Carpe Diem means “seize the day” and Mark Forner, WMU alumni and principal of Carpe Diem Meridian Campus in Indianapolis certainly has seized his day. With a history as a business owner, classroom teacher and passionate supporter of school reform, Dr. Forner has taken the lead in a new concept school. Carpe Diem has brought higher test scores and graduation rates to the students who populate the “blended learning” concept urban educational facility. Blended learning combines two approaches, the traditional teacher-led classroom and the online school model in which students work independently on digital courses. Carpe Diem Meridian combines high quality classroom instruction with challenging digital courses in a highly personalized way. Students are not divided into age-level grades; instead, they are allowed to work to their ability level, and may climb through the levels much faster than if they were to spend a full year in each grade.
The first Carpe Diem school was established by Rick Ogston in Yuma, AZ about eight years ago. He developed the concept and Carpe Diem Yuma has had outstanding test scores and graduation rates well above the state average for Arizona. Once he had the model school up and running successfully, he expanded into Indianapolis in 2012 and now into Ohio. The Meridian Campus in Indianapolis had middle school passage rates on state standardized testing of over 85% in English and Language Arts and 88% in Math, well above the state average. Mark Forner has been instrumental in making this vision happen and he credits the education he received at Western Michigan University for helping him.
After received a bachelor’s degree in Economics from Kalamazoo College and an MBA from the University of Notre Dame, Mark was a small-town business owner who ended up, almost by default, on the school board. As he became more interested in school reform, he realized he needed to expand his skills in the area of educational leadership, with the goal of becoming a rural school principal. He turned to Western’s Educational Leadership, Research and Technology program to pursue an Ed. Specialist degree, but later was able to enter the Ph.D. program in Educational Leadership. He began his program in 2007 and graduated in December 2010.
When Mark Forner started his program at WMU, he felt out of place as a “very non-traditional” student. His only experience in the education field was his stint as a school board member in a small rural school district. Fortunately he connected with Dr. Louann Bierlein-Palmer and Dr. Patricia Reeves, whom he characterizes as “purveyors of hope…at a time when others expressed skepticism. Great universities are all about life-long and life-altering relationships. I count my friendships with Pat and Louann as one of the great blessings of my life ” With the help of these professors and the resources available at WMU, Mark was able to pursue his research interests in the components of successful school reform, particularly as it pertained to rural school districts. He studied the leadership practices of six highly successful rural school superintendents in Michigan for his dissertation.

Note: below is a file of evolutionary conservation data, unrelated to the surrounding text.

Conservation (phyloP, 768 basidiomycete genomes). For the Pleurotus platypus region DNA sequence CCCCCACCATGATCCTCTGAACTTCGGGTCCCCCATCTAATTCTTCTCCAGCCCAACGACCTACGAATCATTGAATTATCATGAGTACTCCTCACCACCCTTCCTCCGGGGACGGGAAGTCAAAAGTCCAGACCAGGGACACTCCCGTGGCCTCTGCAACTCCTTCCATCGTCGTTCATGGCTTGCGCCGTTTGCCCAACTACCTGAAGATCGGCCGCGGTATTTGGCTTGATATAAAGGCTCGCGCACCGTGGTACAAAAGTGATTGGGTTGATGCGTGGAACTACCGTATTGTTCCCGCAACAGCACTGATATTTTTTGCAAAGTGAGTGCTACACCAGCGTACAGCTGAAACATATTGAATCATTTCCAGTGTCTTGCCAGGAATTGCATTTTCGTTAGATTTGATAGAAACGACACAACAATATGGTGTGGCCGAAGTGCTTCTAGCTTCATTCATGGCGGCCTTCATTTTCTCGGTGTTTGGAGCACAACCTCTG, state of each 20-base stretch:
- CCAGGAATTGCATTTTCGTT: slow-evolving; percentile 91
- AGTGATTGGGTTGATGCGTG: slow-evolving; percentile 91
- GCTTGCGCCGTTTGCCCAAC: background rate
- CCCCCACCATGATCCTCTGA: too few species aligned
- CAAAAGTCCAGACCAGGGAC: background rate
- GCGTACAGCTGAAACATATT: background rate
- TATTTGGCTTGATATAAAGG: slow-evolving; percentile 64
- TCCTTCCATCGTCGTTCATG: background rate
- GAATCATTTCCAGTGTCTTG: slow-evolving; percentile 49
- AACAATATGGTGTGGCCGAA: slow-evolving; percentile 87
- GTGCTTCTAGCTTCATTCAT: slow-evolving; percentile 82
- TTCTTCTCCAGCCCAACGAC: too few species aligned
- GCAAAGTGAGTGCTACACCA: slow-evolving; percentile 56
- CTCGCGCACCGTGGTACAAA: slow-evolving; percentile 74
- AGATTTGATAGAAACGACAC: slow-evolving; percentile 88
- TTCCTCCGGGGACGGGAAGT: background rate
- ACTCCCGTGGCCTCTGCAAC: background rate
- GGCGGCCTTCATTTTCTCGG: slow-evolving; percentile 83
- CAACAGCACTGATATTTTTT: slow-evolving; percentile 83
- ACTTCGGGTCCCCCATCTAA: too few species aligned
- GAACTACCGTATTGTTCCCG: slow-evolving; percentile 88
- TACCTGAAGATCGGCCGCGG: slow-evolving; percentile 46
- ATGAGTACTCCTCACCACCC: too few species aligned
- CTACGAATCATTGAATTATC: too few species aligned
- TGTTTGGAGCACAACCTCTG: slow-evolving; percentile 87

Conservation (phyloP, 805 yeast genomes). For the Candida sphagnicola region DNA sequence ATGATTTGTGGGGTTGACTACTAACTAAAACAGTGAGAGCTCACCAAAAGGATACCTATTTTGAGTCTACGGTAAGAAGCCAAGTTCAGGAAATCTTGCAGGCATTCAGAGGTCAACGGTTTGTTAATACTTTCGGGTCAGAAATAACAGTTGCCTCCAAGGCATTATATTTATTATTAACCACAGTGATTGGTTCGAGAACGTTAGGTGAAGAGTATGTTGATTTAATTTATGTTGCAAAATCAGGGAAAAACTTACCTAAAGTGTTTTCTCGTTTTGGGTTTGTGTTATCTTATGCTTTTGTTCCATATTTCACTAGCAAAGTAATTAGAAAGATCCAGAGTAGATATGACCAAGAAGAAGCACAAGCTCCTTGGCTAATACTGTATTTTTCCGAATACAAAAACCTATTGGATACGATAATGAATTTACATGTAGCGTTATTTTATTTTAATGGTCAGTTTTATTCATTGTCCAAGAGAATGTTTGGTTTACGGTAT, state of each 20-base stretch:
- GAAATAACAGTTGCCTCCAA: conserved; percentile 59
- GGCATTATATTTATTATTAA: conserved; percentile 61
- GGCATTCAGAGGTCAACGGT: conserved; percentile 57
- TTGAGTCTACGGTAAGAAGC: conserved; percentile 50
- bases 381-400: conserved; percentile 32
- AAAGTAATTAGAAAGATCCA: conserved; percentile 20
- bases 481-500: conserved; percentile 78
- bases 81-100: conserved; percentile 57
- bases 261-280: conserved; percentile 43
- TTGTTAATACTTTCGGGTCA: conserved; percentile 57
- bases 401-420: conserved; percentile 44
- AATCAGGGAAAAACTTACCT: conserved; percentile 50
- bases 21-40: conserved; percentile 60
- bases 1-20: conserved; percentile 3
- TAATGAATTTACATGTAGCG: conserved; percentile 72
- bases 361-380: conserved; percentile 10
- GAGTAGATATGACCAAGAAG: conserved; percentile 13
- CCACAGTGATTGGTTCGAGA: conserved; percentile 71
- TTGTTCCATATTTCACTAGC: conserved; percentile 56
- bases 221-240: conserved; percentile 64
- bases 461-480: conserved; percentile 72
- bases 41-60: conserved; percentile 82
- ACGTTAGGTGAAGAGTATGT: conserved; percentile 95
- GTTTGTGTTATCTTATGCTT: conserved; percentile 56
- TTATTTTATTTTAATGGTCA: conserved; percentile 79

While on the way to completion, Dr. Forner often felt he was doing his career “completely backwards,” as he started out as a school board member who aspired to be a superintendent. Once he encountered the bright, forward-thinking teachers and school leaders in WMU’s College of Education, it became clear to him that he would need to spend some time in the classroom in order to become a great school leader. He applied to Teach for America and taught middle-school mathematics in Indianapolis Public Schools for three years. When asked what skills he took from his educational experience at Western into his career as a school principal, he answered, “That’s easy …humility. My first year at WMU I was a fish out of water and I had to get ‘comfortable with being uncomfortable’. Similarly, I watched superintendents of large, successful school districts really struggle with the rigor of certain courses. That’s what impressed me most about my graduate experience at WMU: the level of academic rigor was high and my most successful classmates were generally individuals of great humility.”
The Graduate College at Western Michigan University is proud to acknowledge Dr. Mark Forner as one of our graduates. His path has been long and winding, culminating in the leadership of a new type of learning environment, the blended-learning academy. Though small, with fewer than 200 students currently enrolled, Carpe Diem Meridian is well on its way to proving Dr. Forner right in his belief that school reform can create a new type of learning environment that serves today’s students better than the traditional models.